Enjo: Hi, Singlestalk. I’m a developer in one of the top tech companies in Cebu. Just this week, I applied for a leadership role. I wonder if I’ll make the cut. Leaders need to be outspoken, to have big personalities. But I’m not outgoing or big on small talks. Listening comes more naturally than speaking. Is there a place for introverts in an extroverts’ world?
DJ: It helps if you work for a company that’s inclusive. People now appreciate the wealth of spectrums—country of origin, age, ideologies or gender identity. This applies to being an introvert or extrovert, too. Both personalities have advantages and disadvantages, and both are needed for every organization to succeed. Since you’re most likely an expert of introspection, I suggest you take a step back and examine these points.
First, the world’s a stage for introverted leaders who can hold their own. Bill Gates is clever at getting the benefits of being a deep thinker. Mark Zuckerberg knows and cares deeply about his people. Oprah Winfrey shared how she retreats to the bathroom during parties to recharge, but rose to prominence as a person of courage. So, it’s not necessarily true that telling introverts to go up on stage to speak is like telling us to go to hell.
Second, introverts are not anti-social. We’re just pro solitude. Knowing where energy comes from and what zaps it is key. Large social gatherings can exhaust an introvert like running a marathon and we need time alone to recover. That’s why we’re perceived to be fluent in silence. Extroverts, on the flip side, drain their batteries in one-on-one situations and are powered-up by being around people.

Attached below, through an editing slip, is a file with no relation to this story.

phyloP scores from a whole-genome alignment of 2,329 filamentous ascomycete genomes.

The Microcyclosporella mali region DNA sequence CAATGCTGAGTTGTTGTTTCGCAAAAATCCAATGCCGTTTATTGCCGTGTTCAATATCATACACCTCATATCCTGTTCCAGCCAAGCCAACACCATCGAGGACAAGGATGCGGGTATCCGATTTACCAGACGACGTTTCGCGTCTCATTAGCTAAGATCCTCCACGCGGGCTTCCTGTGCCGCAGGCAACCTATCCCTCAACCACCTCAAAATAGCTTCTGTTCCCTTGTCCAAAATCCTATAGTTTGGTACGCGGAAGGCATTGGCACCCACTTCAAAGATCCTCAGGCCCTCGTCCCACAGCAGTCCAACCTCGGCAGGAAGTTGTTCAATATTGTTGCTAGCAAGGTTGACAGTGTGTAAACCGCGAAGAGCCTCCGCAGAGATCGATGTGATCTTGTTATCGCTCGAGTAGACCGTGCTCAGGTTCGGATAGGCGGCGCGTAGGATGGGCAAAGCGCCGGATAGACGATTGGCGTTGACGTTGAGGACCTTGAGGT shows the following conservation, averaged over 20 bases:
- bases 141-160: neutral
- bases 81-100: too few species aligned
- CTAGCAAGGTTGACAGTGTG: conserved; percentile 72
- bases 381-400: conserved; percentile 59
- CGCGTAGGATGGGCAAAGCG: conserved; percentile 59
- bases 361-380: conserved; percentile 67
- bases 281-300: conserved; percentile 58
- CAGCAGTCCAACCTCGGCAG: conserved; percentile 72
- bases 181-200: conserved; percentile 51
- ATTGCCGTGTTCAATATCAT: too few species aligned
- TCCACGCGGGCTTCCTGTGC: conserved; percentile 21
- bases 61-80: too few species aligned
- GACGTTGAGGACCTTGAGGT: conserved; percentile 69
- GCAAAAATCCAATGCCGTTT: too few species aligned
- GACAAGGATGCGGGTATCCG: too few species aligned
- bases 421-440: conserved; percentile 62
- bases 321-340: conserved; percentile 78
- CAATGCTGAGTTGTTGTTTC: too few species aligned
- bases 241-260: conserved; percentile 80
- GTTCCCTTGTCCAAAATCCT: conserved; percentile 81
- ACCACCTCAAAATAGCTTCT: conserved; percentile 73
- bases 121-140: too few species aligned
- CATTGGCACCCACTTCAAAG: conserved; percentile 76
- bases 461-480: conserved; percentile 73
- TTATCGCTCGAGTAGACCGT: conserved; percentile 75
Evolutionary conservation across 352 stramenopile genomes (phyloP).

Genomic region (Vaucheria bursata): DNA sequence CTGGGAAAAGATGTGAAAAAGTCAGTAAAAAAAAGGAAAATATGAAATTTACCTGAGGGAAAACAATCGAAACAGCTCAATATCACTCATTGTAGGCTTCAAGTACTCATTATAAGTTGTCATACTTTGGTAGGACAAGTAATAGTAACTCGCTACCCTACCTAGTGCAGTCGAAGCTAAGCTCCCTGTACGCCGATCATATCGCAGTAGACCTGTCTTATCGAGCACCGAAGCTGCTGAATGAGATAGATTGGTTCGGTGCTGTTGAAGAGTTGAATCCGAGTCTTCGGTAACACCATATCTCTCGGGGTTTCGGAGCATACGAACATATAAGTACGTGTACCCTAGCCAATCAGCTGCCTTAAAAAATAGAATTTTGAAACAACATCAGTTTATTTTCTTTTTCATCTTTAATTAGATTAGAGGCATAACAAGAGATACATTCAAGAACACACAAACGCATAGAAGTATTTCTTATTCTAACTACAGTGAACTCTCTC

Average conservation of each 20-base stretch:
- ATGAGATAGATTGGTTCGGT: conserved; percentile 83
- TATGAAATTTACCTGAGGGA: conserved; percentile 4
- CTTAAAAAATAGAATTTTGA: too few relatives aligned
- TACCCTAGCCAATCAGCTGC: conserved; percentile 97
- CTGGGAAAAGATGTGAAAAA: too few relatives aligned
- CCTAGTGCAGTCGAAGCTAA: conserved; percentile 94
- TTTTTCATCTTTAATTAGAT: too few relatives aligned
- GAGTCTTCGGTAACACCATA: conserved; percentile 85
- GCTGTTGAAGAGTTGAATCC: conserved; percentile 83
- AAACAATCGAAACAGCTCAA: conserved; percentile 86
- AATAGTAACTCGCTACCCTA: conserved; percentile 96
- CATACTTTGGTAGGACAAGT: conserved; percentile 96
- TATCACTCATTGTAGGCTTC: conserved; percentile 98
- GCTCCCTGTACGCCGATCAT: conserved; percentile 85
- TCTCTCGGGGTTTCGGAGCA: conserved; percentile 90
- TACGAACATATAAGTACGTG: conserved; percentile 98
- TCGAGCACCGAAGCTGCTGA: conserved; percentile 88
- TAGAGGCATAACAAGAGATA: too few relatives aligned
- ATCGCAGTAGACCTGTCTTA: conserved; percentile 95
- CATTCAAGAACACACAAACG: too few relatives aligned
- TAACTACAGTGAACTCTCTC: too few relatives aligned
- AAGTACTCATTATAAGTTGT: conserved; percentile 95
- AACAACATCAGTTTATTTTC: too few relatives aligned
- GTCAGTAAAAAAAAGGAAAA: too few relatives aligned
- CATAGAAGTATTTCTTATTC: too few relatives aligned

Manage your day or the day will manage you. If you’re scheduling group meetings, do it at the start of your shift when your batteries are full. Space your interpersonal interactions, too. While it can be a challenge to connect with everyone in the organization, you can be strategic about who you should engage in meaningful dialogues. People these days look for meaning and purpose. A leader who can carry deep conversations has his or her edge.
Third, leverage on your natural tendency to reflect on problems and spot things others might have missed. There really is no right or wrong approach to decision-making and the creative process.
Some love to think out loud and bounce ideas off. Introverts are the type who consider multiple scenarios. Yes, both types are different but they temper and balance out each other. You can work on how to be more comfortable with expressing your thoughts quickly. There are organizations such as Toastmasters that can help you speak off the cuff. But understand as well that your calm presence allows people to have a voice in the boardroom. This is a cool quality, too to have as a leader.
Believe in yourself. We all come with strengths and weaknesses. Whether we’re introverts or extroverts. Make the most of your qualities. Hey, we didn’t even notice we’re in quarantine! Sure, stepping out of our comfort zone is necessary for growth and development. We don’t need three days’ notice just to talk to someone new. But we ought to learn as well when and how to tune out societal pressures to be someone else.
Different as we are, we all have a shot at being a leader. We just have to work hard and smart in ways that are unique and special about us.